In May 1927, England went on a three-match tour of Europe. In the first match, against Belgium, England ran up nine goals including a hat trick from Dixie Dean and a pair each from George Brown and Arthur Rigby. Hill sat out the next match (against Luxembourg) but returned for the match at the Colombes Stadium in Paris. England again won convincingly, defeating France by six goals (including two each from Dean and Brown). Hill retained his place for the opening match of the 1928 British Home Championship against Ireland at Windsor Park, Belfast on 22nd October 1927. Despite going into the game with high expectations, England had a torrid time. After twenty minutes goalkeeper Ted Hufton broke his arm when diving at the feet of Jackie Mahood. Hufton played on but was unable to prevent an own goal after 36 minutes, when Herbert Jones deflected Bobby Irvine’s shot past him. Hufton was eventually taken off after 40 minutes and rushed to hospital, to be replaced in goal by Bury’s John Ball on his solitary England appearance. The position soon worsened as Hill had to retire at half time due to a “nasty” leg injury. England played the rest of the match with 9 men, and went down 2-0.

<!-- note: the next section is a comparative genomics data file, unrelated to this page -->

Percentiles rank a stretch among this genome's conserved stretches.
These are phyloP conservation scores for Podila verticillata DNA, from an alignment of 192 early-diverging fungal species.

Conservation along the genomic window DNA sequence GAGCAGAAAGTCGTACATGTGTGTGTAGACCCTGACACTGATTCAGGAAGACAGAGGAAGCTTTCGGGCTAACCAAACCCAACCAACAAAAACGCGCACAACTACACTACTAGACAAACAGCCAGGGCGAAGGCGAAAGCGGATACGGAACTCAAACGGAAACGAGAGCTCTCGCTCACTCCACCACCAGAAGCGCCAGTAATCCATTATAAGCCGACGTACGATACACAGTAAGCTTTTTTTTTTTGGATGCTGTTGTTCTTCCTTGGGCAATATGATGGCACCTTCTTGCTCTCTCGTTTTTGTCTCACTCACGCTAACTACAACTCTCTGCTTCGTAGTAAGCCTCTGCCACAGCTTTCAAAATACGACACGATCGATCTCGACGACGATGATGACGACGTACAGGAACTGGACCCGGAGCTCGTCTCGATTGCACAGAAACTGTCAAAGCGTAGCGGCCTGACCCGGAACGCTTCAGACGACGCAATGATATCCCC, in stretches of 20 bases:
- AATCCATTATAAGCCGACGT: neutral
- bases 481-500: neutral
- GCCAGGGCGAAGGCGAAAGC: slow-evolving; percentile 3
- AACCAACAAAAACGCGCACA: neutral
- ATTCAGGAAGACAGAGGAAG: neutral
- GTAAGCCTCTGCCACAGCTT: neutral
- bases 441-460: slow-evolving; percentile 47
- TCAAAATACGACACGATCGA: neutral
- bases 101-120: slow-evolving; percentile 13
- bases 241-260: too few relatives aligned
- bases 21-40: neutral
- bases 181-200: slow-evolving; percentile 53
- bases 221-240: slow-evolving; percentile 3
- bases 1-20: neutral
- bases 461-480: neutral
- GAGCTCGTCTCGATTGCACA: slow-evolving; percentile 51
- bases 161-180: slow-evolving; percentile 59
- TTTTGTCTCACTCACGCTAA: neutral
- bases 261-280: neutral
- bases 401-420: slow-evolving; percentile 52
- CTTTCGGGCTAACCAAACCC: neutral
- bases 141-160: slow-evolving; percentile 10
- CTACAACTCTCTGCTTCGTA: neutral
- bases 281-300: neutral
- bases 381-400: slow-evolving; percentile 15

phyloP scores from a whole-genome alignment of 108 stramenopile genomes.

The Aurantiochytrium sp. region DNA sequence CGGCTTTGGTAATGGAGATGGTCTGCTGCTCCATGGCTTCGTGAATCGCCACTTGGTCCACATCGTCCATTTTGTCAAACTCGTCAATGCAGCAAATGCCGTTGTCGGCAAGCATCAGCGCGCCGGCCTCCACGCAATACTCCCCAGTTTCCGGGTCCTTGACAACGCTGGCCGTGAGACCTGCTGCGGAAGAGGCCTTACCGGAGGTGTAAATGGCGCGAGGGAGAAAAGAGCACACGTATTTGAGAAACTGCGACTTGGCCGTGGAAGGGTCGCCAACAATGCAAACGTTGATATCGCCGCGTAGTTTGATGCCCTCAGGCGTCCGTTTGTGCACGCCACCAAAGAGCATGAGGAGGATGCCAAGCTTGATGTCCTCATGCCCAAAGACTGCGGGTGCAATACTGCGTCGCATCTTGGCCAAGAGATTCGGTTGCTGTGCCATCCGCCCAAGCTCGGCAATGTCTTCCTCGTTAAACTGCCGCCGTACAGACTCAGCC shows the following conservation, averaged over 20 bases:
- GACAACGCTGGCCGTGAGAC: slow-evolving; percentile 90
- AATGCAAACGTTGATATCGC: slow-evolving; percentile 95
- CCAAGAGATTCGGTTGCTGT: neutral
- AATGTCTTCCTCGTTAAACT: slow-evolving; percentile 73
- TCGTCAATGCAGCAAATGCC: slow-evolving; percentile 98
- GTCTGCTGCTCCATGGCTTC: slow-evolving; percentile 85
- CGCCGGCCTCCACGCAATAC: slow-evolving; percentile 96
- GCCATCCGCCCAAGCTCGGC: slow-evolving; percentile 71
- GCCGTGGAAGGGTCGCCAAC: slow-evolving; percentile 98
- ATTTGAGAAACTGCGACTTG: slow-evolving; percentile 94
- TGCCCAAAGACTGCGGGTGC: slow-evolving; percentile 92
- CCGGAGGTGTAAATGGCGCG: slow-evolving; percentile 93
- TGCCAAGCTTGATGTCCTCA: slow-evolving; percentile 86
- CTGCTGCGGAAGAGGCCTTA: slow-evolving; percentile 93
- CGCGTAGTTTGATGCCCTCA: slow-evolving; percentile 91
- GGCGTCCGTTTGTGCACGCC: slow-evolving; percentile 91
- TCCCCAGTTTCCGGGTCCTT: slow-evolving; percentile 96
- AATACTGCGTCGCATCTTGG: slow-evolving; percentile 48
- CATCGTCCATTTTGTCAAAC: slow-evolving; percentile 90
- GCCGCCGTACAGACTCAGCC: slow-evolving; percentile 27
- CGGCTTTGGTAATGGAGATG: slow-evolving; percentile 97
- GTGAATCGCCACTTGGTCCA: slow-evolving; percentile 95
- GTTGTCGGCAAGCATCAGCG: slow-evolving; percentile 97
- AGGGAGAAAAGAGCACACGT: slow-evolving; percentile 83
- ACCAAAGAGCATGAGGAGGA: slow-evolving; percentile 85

Hill recovered in time for the next England match, against Wales five weeks later to be played at Burnley’s Turf Moor ground. The situation for England did not improve, however. Dan Tremelling replaced Hufton in goal for his solitary England cap, whilst defenders Alf Baker (Arsenal) and Reg Osborne (Leicester City) were given their first and only chances at international level. England were soon behind to a goal from Wilf Lewis, and after 40 minutes Hill deflected a cross into his own net. In the second half, Roy Goodall had the chance to bring England back into the game but missed his penalty. When England finally scored, this was an own goal as Fred Keenor deflected Louis Page’s corner past Bert Gray in the Welsh goal. Hill was not selected for the final match in the 1928 British Home Championship against Scotland the following March, when England were soundly defeated 5-1, with goals from Alex Jackson (3) and Alex James (2), the famous Wembley Wizards triumph. Thus England finished the Home Championship at the foot of the table, with three defeats, the first time since the commencement of the British Home Championship that England had failed to take a single point.